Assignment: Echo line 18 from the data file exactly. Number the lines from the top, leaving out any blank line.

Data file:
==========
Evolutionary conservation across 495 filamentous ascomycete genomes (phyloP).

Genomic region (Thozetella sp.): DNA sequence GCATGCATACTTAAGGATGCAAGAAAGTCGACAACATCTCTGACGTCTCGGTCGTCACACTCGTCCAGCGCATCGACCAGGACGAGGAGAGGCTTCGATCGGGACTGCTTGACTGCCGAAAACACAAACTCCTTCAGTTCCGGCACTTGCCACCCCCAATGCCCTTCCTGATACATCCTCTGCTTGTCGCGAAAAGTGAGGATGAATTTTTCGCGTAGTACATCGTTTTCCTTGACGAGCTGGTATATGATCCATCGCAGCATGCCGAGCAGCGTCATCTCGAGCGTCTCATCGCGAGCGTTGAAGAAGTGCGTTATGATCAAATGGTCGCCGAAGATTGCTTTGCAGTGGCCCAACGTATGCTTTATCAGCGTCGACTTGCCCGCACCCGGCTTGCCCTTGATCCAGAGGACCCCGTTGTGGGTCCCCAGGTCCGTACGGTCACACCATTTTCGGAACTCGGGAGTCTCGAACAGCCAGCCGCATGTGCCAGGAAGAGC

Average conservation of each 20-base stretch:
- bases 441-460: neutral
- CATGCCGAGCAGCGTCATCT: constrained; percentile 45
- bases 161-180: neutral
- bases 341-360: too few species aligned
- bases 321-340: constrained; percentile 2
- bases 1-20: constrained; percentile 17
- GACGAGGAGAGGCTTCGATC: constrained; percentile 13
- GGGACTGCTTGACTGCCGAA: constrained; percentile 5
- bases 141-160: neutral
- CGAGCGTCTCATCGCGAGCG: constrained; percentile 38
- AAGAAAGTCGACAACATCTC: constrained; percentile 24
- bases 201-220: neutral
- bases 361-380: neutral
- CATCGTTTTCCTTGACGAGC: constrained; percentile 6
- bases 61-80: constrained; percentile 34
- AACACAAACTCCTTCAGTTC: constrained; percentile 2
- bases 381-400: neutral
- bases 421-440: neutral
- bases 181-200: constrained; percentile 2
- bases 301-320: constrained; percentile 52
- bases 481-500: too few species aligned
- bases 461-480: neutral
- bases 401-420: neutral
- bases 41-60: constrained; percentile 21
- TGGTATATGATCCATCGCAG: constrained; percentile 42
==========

- bases 61-80: constrained; percentile 34